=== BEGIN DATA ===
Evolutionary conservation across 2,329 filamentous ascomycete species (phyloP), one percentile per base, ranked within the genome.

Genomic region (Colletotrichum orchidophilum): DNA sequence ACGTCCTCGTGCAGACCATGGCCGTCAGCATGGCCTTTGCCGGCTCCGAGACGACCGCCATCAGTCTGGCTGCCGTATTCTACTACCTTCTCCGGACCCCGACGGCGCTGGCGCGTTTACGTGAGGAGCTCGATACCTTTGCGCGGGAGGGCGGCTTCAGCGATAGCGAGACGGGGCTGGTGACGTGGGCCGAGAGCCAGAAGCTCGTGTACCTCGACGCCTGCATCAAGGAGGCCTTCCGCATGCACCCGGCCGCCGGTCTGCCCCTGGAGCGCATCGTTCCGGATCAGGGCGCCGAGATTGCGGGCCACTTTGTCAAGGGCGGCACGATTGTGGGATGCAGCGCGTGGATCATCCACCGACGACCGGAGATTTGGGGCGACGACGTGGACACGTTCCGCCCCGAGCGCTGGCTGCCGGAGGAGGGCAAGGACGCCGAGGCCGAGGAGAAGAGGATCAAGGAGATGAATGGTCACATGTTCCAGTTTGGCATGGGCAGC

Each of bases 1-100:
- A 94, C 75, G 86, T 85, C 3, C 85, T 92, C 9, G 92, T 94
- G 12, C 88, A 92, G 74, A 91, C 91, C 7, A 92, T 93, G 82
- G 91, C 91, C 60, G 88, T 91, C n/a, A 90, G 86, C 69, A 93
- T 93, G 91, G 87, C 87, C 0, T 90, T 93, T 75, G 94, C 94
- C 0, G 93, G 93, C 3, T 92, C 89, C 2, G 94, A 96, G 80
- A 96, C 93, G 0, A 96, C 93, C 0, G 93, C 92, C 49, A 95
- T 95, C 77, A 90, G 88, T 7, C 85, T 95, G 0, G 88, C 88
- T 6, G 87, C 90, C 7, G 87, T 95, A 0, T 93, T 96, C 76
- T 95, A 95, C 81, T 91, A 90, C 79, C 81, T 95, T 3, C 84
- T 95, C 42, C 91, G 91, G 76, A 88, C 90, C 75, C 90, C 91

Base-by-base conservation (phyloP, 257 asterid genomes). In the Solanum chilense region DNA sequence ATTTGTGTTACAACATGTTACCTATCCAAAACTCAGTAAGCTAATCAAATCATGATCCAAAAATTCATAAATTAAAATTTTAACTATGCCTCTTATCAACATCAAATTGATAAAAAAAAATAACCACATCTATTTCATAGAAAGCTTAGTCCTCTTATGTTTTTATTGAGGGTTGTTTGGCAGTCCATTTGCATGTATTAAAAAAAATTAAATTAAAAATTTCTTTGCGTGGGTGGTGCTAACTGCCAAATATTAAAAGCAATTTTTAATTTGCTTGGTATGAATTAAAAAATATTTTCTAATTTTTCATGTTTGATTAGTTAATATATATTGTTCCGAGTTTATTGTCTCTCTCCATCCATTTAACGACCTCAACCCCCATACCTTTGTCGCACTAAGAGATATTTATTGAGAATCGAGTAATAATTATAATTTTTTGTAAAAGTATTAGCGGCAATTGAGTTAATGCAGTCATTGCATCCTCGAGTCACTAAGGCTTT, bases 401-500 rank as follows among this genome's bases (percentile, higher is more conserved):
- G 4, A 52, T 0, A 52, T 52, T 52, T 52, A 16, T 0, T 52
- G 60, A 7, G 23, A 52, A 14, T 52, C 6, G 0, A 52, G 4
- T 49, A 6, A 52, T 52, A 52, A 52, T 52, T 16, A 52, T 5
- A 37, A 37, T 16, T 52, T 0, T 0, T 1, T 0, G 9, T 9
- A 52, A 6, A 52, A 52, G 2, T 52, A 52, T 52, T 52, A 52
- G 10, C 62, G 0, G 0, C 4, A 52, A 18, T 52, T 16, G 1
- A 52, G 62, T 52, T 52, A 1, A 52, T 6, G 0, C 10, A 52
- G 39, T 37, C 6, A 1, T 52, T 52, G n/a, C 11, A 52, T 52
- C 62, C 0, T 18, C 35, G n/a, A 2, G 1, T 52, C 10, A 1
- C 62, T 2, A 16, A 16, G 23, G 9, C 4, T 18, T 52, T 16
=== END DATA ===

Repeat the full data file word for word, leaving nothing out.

Evolutionary conservation across 2,329 filamentous ascomycete species (phyloP), one percentile per base, ranked within the genome.

Genomic region (Colletotrichum orchidophilum): DNA sequence ACGTCCTCGTGCAGACCATGGCCGTCAGCATGGCCTTTGCCGGCTCCGAGACGACCGCCATCAGTCTGGCTGCCGTATTCTACTACCTTCTCCGGACCCCGACGGCGCTGGCGCGTTTACGTGAGGAGCTCGATACCTTTGCGCGGGAGGGCGGCTTCAGCGATAGCGAGACGGGGCTGGTGACGTGGGCCGAGAGCCAGAAGCTCGTGTACCTCGACGCCTGCATCAAGGAGGCCTTCCGCATGCACCCGGCCGCCGGTCTGCCCCTGGAGCGCATCGTTCCGGATCAGGGCGCCGAGATTGCGGGCCACTTTGTCAAGGGCGGCACGATTGTGGGATGCAGCGCGTGGATCATCCACCGACGACCGGAGATTTGGGGCGACGACGTGGACACGTTCCGCCCCGAGCGCTGGCTGCCGGAGGAGGGCAAGGACGCCGAGGCCGAGGAGAAGAGGATCAAGGAGATGAATGGTCACATGTTCCAGTTTGGCATGGGCAGC

Each of bases 1-100:
- A 94, C 75, G 86, T 85, C 3, C 85, T 92, C 9, G 92, T 94
- G 12, C 88, A 92, G 74, A 91, C 91, C 7, A 92, T 93, G 82
- G 91, C 91, C 60, G 88, T 91, C n/a, A 90, G 86, C 69, A 93
- T 93, G 91, G 87, C 87, C 0, T 90, T 93, T 75, G 94, C 94
- C 0, G 93, G 93, C 3, T 92, C 89, C 2, G 94, A 96, G 80
- A 96, C 93, G 0, A 96, C 93, C 0, G 93, C 92, C 49, A 95
- T 95, C 77, A 90, G 88, T 7, C 85, T 95, G 0, G 88, C 88
- T 6, G 87, C 90, C 7, G 87, T 95, A 0, T 93, T 96, C 76
- T 95, A 95, C 81, T 91, A 90, C 79, C 81, T 95, T 3, C 84
- T 95, C 42, C 91, G 91, G 76, A 88, C 90, C 75, C 90, C 91

Base-by-base conservation (phyloP, 257 asterid genomes). In the Solanum chilense region DNA sequence ATTTGTGTTACAACATGTTACCTATCCAAAACTCAGTAAGCTAATCAAATCATGATCCAAAAATTCATAAATTAAAATTTTAACTATGCCTCTTATCAACATCAAATTGATAAAAAAAAATAACCACATCTATTTCATAGAAAGCTTAGTCCTCTTATGTTTTTATTGAGGGTTGTTTGGCAGTCCATTTGCATGTATTAAAAAAAATTAAATTAAAAATTTCTTTGCGTGGGTGGTGCTAACTGCCAAATATTAAAAGCAATTTTTAATTTGCTTGGTATGAATTAAAAAATATTTTCTAATTTTTCATGTTTGATTAGTTAATATATATTGTTCCGAGTTTATTGTCTCTCTCCATCCATTTAACGACCTCAACCCCCATACCTTTGTCGCACTAAGAGATATTTATTGAGAATCGAGTAATAATTATAATTTTTTGTAAAAGTATTAGCGGCAATTGAGTTAATGCAGTCATTGCATCCTCGAGTCACTAAGGCTTT, bases 401-500 rank as follows among this genome's bases (percentile, higher is more conserved):
- G 4, A 52, T 0, A 52, T 52, T 52, T 52, A 16, T 0, T 52
- G 60, A 7, G 23, A 52, A 14, T 52, C 6, G 0, A 52, G 4
- T 49, A 6, A 52, T 52, A 52, A 52, T 52, T 16, A 52, T 5
- A 37, A 37, T 16, T 52, T 0, T 0, T 1, T 0, G 9, T 9
- A 52, A 6, A 52, A 52, G 2, T 52, A 52, T 52, T 52, A 52
- G 10, C 62, G 0, G 0, C 4, A 52, A 18, T 52, T 16, G 1
- A 52, G 62, T 52, T 52, A 1, A 52, T 6, G 0, C 10, A 52
- G 39, T 37, C 6, A 1, T 52, T 52, G n/a, C 11, A 52, T 52
- C 62, C 0, T 18, C 35, G n/a, A 2, G 1, T 52, C 10, A 1
- C 62, T 2, A 16, A 16, G 23, G 9, C 4, T 18, T 52, T 16